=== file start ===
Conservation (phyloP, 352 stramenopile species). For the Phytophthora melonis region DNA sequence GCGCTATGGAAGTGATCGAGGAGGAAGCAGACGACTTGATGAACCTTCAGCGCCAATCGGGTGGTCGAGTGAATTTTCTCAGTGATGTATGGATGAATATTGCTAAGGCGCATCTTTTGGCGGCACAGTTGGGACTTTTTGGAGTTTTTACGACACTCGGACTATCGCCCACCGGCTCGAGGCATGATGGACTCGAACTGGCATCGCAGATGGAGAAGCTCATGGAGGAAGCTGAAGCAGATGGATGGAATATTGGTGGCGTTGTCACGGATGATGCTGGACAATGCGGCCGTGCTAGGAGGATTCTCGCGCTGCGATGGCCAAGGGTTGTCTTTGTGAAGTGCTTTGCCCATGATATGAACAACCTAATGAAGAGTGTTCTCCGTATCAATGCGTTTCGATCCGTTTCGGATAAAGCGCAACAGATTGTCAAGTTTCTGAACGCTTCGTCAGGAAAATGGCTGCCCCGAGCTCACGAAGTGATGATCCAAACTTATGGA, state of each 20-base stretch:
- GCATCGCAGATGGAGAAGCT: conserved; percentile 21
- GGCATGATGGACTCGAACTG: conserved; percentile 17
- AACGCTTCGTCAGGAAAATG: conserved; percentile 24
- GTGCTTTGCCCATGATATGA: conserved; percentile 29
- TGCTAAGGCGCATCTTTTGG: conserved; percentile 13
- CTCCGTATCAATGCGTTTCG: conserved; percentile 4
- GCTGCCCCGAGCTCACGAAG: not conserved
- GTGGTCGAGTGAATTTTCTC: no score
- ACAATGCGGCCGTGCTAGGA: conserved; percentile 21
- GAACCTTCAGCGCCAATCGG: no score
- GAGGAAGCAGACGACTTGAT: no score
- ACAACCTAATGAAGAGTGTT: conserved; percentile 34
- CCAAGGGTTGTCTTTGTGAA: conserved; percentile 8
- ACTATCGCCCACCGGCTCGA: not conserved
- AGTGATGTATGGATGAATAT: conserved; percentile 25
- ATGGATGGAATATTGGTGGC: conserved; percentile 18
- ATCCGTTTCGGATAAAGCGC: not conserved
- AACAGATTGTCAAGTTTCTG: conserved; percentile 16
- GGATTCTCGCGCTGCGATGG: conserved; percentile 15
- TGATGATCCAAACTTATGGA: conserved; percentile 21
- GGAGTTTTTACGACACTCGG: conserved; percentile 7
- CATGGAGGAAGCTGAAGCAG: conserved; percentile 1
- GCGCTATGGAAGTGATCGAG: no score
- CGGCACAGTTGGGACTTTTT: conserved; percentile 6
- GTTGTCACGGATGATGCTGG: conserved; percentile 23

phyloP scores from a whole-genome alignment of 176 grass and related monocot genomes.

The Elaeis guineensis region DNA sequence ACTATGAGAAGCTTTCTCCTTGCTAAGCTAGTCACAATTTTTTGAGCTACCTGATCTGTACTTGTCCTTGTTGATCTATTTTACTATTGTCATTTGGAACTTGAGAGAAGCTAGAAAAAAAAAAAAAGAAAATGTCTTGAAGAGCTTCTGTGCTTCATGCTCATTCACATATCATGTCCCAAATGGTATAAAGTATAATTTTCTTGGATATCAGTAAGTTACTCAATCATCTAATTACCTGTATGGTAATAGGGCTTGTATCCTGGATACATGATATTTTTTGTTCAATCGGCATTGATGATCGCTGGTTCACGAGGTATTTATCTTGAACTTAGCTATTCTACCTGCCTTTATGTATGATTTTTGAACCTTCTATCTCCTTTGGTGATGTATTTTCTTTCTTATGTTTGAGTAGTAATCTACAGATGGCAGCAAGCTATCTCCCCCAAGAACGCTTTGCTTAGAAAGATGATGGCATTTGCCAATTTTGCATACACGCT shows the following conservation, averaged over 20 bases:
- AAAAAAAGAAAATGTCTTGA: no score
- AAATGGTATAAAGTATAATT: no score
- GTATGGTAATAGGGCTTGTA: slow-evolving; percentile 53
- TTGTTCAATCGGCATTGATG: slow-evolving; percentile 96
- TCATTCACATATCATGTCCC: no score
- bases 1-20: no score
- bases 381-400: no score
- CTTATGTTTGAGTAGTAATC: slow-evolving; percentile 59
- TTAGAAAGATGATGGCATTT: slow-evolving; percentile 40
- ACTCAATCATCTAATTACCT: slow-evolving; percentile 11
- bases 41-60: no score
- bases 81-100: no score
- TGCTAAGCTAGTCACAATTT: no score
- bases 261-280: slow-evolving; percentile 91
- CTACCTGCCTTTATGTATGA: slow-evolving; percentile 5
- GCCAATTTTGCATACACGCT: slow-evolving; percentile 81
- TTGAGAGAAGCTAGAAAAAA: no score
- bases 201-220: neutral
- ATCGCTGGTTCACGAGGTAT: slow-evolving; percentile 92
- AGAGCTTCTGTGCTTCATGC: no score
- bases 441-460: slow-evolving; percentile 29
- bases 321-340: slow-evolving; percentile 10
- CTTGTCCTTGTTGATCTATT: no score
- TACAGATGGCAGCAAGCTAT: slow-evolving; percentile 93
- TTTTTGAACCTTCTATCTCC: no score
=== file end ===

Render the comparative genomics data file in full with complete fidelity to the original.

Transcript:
Conservation (phyloP, 352 stramenopile species). For the Phytophthora melonis region DNA sequence GCGCTATGGAAGTGATCGAGGAGGAAGCAGACGACTTGATGAACCTTCAGCGCCAATCGGGTGGTCGAGTGAATTTTCTCAGTGATGTATGGATGAATATTGCTAAGGCGCATCTTTTGGCGGCACAGTTGGGACTTTTTGGAGTTTTTACGACACTCGGACTATCGCCCACCGGCTCGAGGCATGATGGACTCGAACTGGCATCGCAGATGGAGAAGCTCATGGAGGAAGCTGAAGCAGATGGATGGAATATTGGTGGCGTTGTCACGGATGATGCTGGACAATGCGGCCGTGCTAGGAGGATTCTCGCGCTGCGATGGCCAAGGGTTGTCTTTGTGAAGTGCTTTGCCCATGATATGAACAACCTAATGAAGAGTGTTCTCCGTATCAATGCGTTTCGATCCGTTTCGGATAAAGCGCAACAGATTGTCAAGTTTCTGAACGCTTCGTCAGGAAAATGGCTGCCCCGAGCTCACGAAGTGATGATCCAAACTTATGGA, state of each 20-base stretch:
- GCATCGCAGATGGAGAAGCT: conserved; percentile 21
- GGCATGATGGACTCGAACTG: conserved; percentile 17
- AACGCTTCGTCAGGAAAATG: conserved; percentile 24
- GTGCTTTGCCCATGATATGA: conserved; percentile 29
- TGCTAAGGCGCATCTTTTGG: conserved; percentile 13
- CTCCGTATCAATGCGTTTCG: conserved; percentile 4
- GCTGCCCCGAGCTCACGAAG: not conserved
- GTGGTCGAGTGAATTTTCTC: no score
- ACAATGCGGCCGTGCTAGGA: conserved; percentile 21
- GAACCTTCAGCGCCAATCGG: no score
- GAGGAAGCAGACGACTTGAT: no score
- ACAACCTAATGAAGAGTGTT: conserved; percentile 34
- CCAAGGGTTGTCTTTGTGAA: conserved; percentile 8
- ACTATCGCCCACCGGCTCGA: not conserved
- AGTGATGTATGGATGAATAT: conserved; percentile 25
- ATGGATGGAATATTGGTGGC: conserved; percentile 18
- ATCCGTTTCGGATAAAGCGC: not conserved
- AACAGATTGTCAAGTTTCTG: conserved; percentile 16
- GGATTCTCGCGCTGCGATGG: conserved; percentile 15
- TGATGATCCAAACTTATGGA: conserved; percentile 21
- GGAGTTTTTACGACACTCGG: conserved; percentile 7
- CATGGAGGAAGCTGAAGCAG: conserved; percentile 1
- GCGCTATGGAAGTGATCGAG: no score
- CGGCACAGTTGGGACTTTTT: conserved; percentile 6
- GTTGTCACGGATGATGCTGG: conserved; percentile 23

phyloP scores from a whole-genome alignment of 176 grass and related monocot genomes.

The Elaeis guineensis region DNA sequence ACTATGAGAAGCTTTCTCCTTGCTAAGCTAGTCACAATTTTTTGAGCTACCTGATCTGTACTTGTCCTTGTTGATCTATTTTACTATTGTCATTTGGAACTTGAGAGAAGCTAGAAAAAAAAAAAAAGAAAATGTCTTGAAGAGCTTCTGTGCTTCATGCTCATTCACATATCATGTCCCAAATGGTATAAAGTATAATTTTCTTGGATATCAGTAAGTTACTCAATCATCTAATTACCTGTATGGTAATAGGGCTTGTATCCTGGATACATGATATTTTTTGTTCAATCGGCATTGATGATCGCTGGTTCACGAGGTATTTATCTTGAACTTAGCTATTCTACCTGCCTTTATGTATGATTTTTGAACCTTCTATCTCCTTTGGTGATGTATTTTCTTTCTTATGTTTGAGTAGTAATCTACAGATGGCAGCAAGCTATCTCCCCCAAGAACGCTTTGCTTAGAAAGATGATGGCATTTGCCAATTTTGCATACACGCT shows the following conservation, averaged over 20 bases:
- AAAAAAAGAAAATGTCTTGA: no score
- AAATGGTATAAAGTATAATT: no score
- GTATGGTAATAGGGCTTGTA: slow-evolving; percentile 53
- TTGTTCAATCGGCATTGATG: slow-evolving; percentile 96
- TCATTCACATATCATGTCCC: no score
- bases 1-20: no score
- bases 381-400: no score
- CTTATGTTTGAGTAGTAATC: slow-evolving; percentile 59
- TTAGAAAGATGATGGCATTT: slow-evolving; percentile 40
- ACTCAATCATCTAATTACCT: slow-evolving; percentile 11
- bases 41-60: no score
- bases 81-100: no score
- TGCTAAGCTAGTCACAATTT: no score
- bases 261-280: slow-evolving; percentile 91
- CTACCTGCCTTTATGTATGA: slow-evolving; percentile 5
- GCCAATTTTGCATACACGCT: slow-evolving; percentile 81
- TTGAGAGAAGCTAGAAAAAA: no score
- bases 201-220: neutral
- ATCGCTGGTTCACGAGGTAT: slow-evolving; percentile 92
- AGAGCTTCTGTGCTTCATGC: no score
- bases 441-460: slow-evolving; percentile 29
- bases 321-340: slow-evolving; percentile 10
- CTTGTCCTTGTTGATCTATT: no score
- TACAGATGGCAGCAAGCTAT: slow-evolving; percentile 93
- TTTTTGAACCTTCTATCTCC: no score